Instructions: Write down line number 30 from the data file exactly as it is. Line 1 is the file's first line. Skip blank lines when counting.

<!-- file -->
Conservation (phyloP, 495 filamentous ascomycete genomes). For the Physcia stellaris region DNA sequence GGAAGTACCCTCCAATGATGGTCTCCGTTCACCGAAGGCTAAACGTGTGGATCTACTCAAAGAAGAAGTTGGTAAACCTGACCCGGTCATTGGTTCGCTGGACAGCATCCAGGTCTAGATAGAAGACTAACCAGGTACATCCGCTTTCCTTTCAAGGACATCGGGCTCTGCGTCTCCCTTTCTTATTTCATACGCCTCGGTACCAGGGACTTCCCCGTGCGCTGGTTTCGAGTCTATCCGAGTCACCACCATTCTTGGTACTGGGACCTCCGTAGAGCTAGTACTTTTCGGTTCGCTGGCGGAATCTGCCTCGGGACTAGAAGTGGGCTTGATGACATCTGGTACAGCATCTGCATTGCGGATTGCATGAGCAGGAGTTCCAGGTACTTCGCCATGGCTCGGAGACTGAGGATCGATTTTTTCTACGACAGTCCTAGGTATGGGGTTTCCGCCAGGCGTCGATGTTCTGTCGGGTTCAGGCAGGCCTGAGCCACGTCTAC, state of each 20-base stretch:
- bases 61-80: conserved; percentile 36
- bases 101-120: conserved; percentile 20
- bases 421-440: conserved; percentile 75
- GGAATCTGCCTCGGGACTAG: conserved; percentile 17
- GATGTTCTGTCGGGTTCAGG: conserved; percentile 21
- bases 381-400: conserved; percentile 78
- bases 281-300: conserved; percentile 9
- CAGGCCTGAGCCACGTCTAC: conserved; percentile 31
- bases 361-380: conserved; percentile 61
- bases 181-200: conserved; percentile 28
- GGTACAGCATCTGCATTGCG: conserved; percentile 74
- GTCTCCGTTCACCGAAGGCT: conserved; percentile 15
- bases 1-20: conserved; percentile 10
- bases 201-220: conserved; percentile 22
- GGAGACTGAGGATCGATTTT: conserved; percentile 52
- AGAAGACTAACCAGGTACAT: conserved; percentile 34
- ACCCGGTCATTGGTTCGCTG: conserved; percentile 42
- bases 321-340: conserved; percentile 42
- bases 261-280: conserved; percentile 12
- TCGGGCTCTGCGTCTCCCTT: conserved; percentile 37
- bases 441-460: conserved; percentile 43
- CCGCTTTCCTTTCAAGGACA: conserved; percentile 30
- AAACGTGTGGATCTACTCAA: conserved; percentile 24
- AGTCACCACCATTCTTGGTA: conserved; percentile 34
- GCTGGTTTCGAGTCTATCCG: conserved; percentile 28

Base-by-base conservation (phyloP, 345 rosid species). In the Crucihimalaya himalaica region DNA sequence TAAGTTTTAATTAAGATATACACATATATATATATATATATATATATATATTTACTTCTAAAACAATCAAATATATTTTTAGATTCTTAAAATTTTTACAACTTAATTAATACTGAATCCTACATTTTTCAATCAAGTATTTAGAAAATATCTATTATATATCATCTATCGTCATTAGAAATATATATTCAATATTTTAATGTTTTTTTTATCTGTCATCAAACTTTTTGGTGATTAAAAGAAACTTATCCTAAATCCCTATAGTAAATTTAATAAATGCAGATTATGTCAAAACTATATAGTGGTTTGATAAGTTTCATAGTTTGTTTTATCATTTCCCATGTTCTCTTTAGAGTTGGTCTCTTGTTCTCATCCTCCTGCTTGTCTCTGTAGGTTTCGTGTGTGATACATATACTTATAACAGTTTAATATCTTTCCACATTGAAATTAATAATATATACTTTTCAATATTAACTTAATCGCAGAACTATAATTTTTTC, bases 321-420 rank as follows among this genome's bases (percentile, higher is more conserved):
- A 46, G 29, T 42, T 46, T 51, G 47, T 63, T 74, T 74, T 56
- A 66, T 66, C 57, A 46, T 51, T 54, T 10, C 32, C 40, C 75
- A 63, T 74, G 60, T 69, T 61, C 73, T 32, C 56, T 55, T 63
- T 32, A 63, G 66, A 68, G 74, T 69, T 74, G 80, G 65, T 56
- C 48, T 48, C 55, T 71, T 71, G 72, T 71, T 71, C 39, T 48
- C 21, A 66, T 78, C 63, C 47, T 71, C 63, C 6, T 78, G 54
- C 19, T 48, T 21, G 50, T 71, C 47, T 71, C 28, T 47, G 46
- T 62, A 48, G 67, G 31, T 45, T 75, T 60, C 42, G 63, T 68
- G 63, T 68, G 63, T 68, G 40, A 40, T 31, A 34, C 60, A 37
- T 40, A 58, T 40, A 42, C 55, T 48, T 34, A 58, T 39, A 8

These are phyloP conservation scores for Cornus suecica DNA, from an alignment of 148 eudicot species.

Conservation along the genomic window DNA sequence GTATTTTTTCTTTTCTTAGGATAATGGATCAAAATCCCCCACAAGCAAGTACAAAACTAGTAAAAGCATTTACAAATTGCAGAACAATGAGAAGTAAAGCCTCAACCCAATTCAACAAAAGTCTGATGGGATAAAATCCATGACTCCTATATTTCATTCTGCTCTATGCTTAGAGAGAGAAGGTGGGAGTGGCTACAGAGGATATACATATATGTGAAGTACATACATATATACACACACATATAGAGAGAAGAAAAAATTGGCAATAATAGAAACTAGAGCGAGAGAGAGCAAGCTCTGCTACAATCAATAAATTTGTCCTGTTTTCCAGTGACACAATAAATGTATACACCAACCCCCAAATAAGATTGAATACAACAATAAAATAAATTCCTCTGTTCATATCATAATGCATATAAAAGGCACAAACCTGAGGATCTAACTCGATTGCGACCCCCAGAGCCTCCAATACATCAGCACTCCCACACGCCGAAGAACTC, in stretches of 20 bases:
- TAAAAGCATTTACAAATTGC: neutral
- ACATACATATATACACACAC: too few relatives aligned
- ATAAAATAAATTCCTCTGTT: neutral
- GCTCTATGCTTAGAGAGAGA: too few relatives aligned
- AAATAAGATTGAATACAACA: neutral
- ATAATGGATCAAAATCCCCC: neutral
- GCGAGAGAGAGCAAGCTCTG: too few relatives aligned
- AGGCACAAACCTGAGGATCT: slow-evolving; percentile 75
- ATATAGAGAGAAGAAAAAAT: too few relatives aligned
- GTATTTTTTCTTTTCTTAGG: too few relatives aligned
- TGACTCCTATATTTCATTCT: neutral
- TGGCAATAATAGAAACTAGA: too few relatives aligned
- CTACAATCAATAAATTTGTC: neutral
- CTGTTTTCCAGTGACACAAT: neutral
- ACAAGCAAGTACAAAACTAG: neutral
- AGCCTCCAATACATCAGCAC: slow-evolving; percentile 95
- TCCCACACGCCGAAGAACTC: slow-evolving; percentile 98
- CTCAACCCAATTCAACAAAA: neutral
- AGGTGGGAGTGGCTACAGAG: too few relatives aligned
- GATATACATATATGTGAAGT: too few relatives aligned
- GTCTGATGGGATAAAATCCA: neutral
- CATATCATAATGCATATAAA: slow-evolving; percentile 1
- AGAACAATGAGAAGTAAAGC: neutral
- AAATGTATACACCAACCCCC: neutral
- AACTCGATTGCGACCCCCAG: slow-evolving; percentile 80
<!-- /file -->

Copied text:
- A 63, T 74, G 60, T 69, T 61, C 73, T 32, C 56, T 55, T 63